2016 Restaurants Year in Review: Social Media

We’ve all seen it and you’ve lived it; quite a lot has happened in 2016. Social media is no exception. We have seen viral challenges, advances in social technology and the rise and fall of popular platforms. We’re going to take a look at some of the trends we saw this year as well as what worked, what didn’t, and what we can expect to see more of in 2017.

First on the list:    

#1: Live Video

Without a doubt, one of the most popular trends in social media this year was the development of live video. Streaming live video is an easy and effective way to interact with people, most effective among those who use a Q&A format to encourage participation. Live video became popular back in 2015 by the dedicated streaming app Periscope (owned by Twitter) but didn’t take off until 2016.

The first platform to kick-off their live video feature was Twitter with their deal to stream Thursday NFL games. In addition to the popularity of Snapchat, other social sites like YouTube, Facebook, and Instagram all jumped on the live video bandwagon. This movement in social media speaks volumes to what users react to best, and that’s real-time interaction.

Facebook Live Campaign

 

#2: Disappearing Content

Snapchat stories have been around since the app’s launch in 2011, but their concept of “disappearing content” became a popular trend in 2016. Snapchat Stories are unique because they’re only available on a user’s feed for 24 hours and then disappear. Instagram made headlines this year when they added a similar function called Instagram Stories.

The popularity of this feature shows how social media has become much more than a connection-conversation based platform, but really a place for storytelling. What we’ve seen from the disappearing content trend in 2016 is that people respond to storytelling as it forms a closer connection than the regular picture/status.

For those of you unaware, here’s Snapchat’s Story Campaign from 2013

 

What Worked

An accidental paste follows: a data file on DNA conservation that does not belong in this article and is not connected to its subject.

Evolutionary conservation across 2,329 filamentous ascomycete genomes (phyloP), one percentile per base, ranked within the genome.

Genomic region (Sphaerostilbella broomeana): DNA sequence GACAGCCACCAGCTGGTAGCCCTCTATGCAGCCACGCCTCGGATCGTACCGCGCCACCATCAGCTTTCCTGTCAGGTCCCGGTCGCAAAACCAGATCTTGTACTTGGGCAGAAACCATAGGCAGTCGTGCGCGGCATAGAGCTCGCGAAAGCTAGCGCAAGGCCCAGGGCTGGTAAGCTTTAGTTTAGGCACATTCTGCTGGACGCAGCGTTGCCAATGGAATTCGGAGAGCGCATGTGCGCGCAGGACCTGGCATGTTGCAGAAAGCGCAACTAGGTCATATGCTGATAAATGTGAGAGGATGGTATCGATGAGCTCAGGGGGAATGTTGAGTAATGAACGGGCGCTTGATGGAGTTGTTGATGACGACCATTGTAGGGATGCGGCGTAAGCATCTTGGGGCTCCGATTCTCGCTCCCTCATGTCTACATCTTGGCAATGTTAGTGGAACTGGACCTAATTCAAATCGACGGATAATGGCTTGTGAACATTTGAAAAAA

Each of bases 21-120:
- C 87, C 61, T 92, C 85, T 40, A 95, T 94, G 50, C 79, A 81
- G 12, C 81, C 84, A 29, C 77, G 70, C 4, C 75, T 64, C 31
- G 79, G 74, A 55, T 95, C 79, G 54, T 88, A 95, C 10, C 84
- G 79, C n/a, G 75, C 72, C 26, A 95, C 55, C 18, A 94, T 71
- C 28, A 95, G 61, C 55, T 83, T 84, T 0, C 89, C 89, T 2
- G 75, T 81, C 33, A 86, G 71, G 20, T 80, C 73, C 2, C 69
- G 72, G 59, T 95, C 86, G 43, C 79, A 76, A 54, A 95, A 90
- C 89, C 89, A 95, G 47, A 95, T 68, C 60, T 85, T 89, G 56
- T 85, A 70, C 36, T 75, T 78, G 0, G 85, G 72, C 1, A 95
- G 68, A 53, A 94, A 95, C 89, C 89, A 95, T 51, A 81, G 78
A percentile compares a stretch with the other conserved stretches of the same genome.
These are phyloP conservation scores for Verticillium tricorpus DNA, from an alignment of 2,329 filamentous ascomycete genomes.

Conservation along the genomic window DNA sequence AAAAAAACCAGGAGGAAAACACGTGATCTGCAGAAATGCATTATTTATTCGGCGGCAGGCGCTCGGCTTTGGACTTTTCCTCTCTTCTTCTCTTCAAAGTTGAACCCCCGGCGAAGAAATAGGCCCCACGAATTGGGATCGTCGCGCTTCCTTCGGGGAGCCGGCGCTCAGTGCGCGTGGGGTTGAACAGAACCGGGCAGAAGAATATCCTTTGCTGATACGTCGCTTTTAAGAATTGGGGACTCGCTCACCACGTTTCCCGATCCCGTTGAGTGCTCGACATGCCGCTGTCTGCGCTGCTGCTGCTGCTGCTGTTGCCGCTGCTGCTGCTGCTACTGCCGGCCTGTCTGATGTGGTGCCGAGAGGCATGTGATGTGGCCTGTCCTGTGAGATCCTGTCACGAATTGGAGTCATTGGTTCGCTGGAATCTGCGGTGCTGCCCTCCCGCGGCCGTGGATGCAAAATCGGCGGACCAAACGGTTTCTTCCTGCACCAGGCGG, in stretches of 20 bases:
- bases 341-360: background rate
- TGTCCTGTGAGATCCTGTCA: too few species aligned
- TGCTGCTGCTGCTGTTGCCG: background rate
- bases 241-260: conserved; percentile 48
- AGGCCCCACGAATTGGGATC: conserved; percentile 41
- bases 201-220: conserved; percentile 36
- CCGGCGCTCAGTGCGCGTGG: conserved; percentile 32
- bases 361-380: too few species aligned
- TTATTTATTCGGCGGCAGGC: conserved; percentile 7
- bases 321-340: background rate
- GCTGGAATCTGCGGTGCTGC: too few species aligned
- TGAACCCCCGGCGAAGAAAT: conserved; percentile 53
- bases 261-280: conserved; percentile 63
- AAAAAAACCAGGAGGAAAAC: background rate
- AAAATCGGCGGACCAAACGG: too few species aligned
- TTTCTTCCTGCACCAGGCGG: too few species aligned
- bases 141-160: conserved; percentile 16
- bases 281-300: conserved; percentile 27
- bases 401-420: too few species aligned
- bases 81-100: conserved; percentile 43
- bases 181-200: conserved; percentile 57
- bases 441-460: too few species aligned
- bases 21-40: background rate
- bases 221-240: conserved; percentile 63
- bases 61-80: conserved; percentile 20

ALGORITHMS: Many platforms have introduced newsfeed algorithms that now sort posts based on relevance, rather than based on the time posted (Facebook and Instagram for example).

BUY BUTTONS: Advertising has always been around on social media, but just recently has the advertising experience become more aligned with the shopping experience. Products available for purchase have begun popping up in user’s newsfeeds with a “Buy Button.” This simple feature was introduced into newsfeeds earlier this year and has helped brands in converting their followers into customers

GOIN’ VIRAL: With the abundance of viral challenges we’ve seen in 2016, here are just a few that have BLOWN UP every social media site.

 #MannequinChallenge

  #RunningManChallenge

  #JujuOnThatBeat

  #WaterbottleChallenge

 

What Didn’t

RIP VINE: Although we’ve seen such a drastic increase of video content, not all video platforms had the same success. In 2012, Twitter purchased the popular video clip-based app Vine for roughly $30 million. Unfortunately soon after 2013, Instagram added a video feature, which was a major blow to Vine's appeal. Then Snapchat's rise in popularity only further damaged Vine's chances at long-term success. Twitter had experienced their own difficulties in 2016 and didn’t even try at a reboot of the app. Twitter announced they were shutting down Vine once and for all this past October.

FAKE NEWS: Another serious problem that we saw quite a bit of in 2016 (especially during the election) was the spread of fake news. Lots of people began pointing the finger at Facebook, claiming they added confusion to the election process by spreading false news. As of December, Facebook announced a new flagging process that relies on users to mark any stories they deem as “false.” To be determined on whether this process will work.

Predictions

What can you expect for social media in 2017? Well, videos are officially the unanimous content choice of social media users, so be prepared for much more of that and plan how your bar or restaurant can utilize video to your advantage. Facebook reports that by 2020, 75% of all mobile data will be video. In 2016, brands that didn’t create and publish original video content began falling behind their competitors. People love videos.  

Unfortunately, another social media prediction for early 2017 is a further decline in organic reach opportunities. Multiple social media sites are showing a much greater increase in paid social reach (paying for your content to be shown to more people) whereas organic reach is on the decline. 

Without a doubt, social media has seen some pretty remarkable changes within the past year. No doubt, 2017 promises to be no different. However, social media is taking a major leap forward, shifting its focus to storytelling through video, which has resulted in companies seeing killer return on investment. In 2017 think VIDEO!  

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